Monday, December 11, 2023

Bits n’ pieces from east, west and beyond

by Compiled by Lorraine H. Marie
| September 16, 2022 7:00 AM

East, west or beyond, sooner or later events elsewhere may have a local impact.

A recent sampling:

President Joe Biden recently delivered a prime time speech, “The Continued Battle for the Soul of the Nation,” wherein he stated that American democracy is under attack - from within.

“Donald Trump and the MAGA Republicans” were singled out as attackers, not other types of Republicans. Biden supported his statement by pointing out MAGA-style tactics: lack of respect for the Constitution, failure to uphold rule-of-law or the will of voters, their promotion of authoritarian leaders and political violence, attacks on right to privacy and even contraception.

After listing his Administration’s accomplishments, in the face of Congressional Republicans’ opposition, Biden reiterated a favorite sentiment: “There is not a single thing Americans cannot do -- not a single thing beyond our capacity if we do it together.”

Trump told his MAGA fans it was “the most vicious, hateful and divisive speech ever delivered by an American president.”

Others accuse Trump of similar attributes: in July, Vanity Fair reported, Trump stated that the U.S. should follow the lead of dictators that execute drug dealers, and that if re-elected he would fire all non-MAGA federal employees.

Further backing his dictatorial leaning was his comment in office that “when somebody is president of the U.S. the authority is total, and that’s the way it’s got to be.”

The Washington Post said legal scholars were “astounded” by the statement.

The biggest threat to free and fair elections at this time lies in the hands of voters who may not carefully consider who is running for their state’s secretary position, The Guardian reported. They said a number of candidates are Trump loyalists who are running in 27 Secretary of State races.

Elected secretaries play a significant role in overseeing presidential elections. Many of the Trump-leaning candidates have a confirmed history of falsely claiming voter fraud, tampering with election equipment, election denying, or having links to the Jan. 6 Capitol riot.

Backing up info long advocated by Dr. Dale Bredesen, author of the book The First Survivors of Alzheimer’s, a new study says eating processed foods (think French fries, ice cream, hot dogs) for more than 20% of caloric intake can result in cognitive decline, Fortune reported.

Another angle on forgiving student debt loans: Indiana’s Rep. Jim Banks tweeted that “Student loan forgiveness undermines one of our military’s greatest recruitment tools at a time of dangerously low enlistments.”

The general in charge of Army recruitment in 2019 said in the Army Times that the specter of student debt helps spur enrollment in the military.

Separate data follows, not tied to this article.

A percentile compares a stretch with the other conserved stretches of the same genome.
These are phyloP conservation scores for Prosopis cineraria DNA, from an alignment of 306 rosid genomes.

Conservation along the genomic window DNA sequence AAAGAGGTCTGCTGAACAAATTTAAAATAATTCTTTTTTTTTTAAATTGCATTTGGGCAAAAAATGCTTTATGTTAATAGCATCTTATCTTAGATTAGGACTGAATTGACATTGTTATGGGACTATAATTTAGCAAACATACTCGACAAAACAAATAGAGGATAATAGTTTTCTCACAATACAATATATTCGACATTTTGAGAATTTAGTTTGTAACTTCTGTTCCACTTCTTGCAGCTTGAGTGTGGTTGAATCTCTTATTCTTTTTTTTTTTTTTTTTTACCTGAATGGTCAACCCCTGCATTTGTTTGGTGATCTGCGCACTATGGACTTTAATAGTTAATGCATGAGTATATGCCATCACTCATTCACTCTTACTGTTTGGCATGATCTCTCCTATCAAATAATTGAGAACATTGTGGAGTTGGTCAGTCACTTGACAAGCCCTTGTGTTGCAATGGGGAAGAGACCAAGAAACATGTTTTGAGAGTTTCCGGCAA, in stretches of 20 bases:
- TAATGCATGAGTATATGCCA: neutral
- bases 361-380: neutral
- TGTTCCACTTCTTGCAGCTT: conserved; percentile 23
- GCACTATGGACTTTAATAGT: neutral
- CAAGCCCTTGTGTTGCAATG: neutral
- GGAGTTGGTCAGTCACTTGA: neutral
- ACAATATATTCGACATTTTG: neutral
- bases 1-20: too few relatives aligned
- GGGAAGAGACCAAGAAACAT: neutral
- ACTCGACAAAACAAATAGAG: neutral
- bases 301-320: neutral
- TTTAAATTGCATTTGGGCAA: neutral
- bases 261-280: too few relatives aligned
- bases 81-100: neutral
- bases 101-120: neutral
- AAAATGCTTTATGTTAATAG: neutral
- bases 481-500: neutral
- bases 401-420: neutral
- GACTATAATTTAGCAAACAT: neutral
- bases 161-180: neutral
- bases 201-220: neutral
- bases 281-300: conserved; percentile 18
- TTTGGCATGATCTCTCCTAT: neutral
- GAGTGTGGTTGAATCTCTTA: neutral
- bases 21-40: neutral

Climate: a recent rainstorm caused the Rio Grande River to swell, sweeping migrants downstream. At least nine died.

Flooding in Mississippi damaged Jackson’s water system (population 150,000), shutting down schools and triggering strict water use regulations. Northwest Georgia has emergency status from flooding.

In July almost 6,000 U.S. temperature records were broken. The impact, from The WEEK: heat prevents some from working

outdoors for days in a row, costing billions; more people now die from heat in the U.S. than from extreme weather.

ASAP responses include new forest management strategies, sea barriers, and plans for protecting the elderly, disabled and poor. Past projections for weather extremes for 2050 are occurring now, The New York Times reported.

A Trump-appointed judge okayed Trump’s request for a “special master” to review close to 11,000 improperly stored U.S. documents the FBI seized in August from his home.

In The New York Times, a University of Texas law professor said the action was “an unprecedented intervention by a federal judge into the middle of an ongoing federal criminal and national security investigation.”

An unintended consequence of the ruling: the DOJ could lay out evidence of obstruction of justice. The judge said a review of the documents by the office of the Director of National Intelligence could continue.

William Barr, attorney general during the Trump Administration, said on Fox News there is no “legitimate reason” for boxes of classified documents to be kept at Trump’s Florida home. While some say the FBI raid was “unprecedented,” Barr said “it’s also unprecedented for a president to take all this classified information and put them in a country club.”

Blast from the past: In August of 2016 candidate Trump declared that if elected he would create lengthy jailterms for those mishandling classified information.

At the time he was thinking of presidential opponent Hillary Clinton, who used a private email server while Secretary of State. Others using private email to conduct official business have included Trump’s White House senior advisors Ivanka Trump and husband Jared Kushner.

A three-year investigation of Clinton found no evidence of systemic or deliberate mishandling of classified information.

As regards Donald Trump’s holding of U.S. documents at his home in Florida, the FBI has seized haphazardly stored, highly sensitive top-secret info at the unsecured home.

Affidavit info says agents recently found at Mar-A-Lago 31 documents marked “Confidential,” 54 marked “Secret,” 18 labeled “Top Secret,” as well as 48 empty folders marked “Classified.”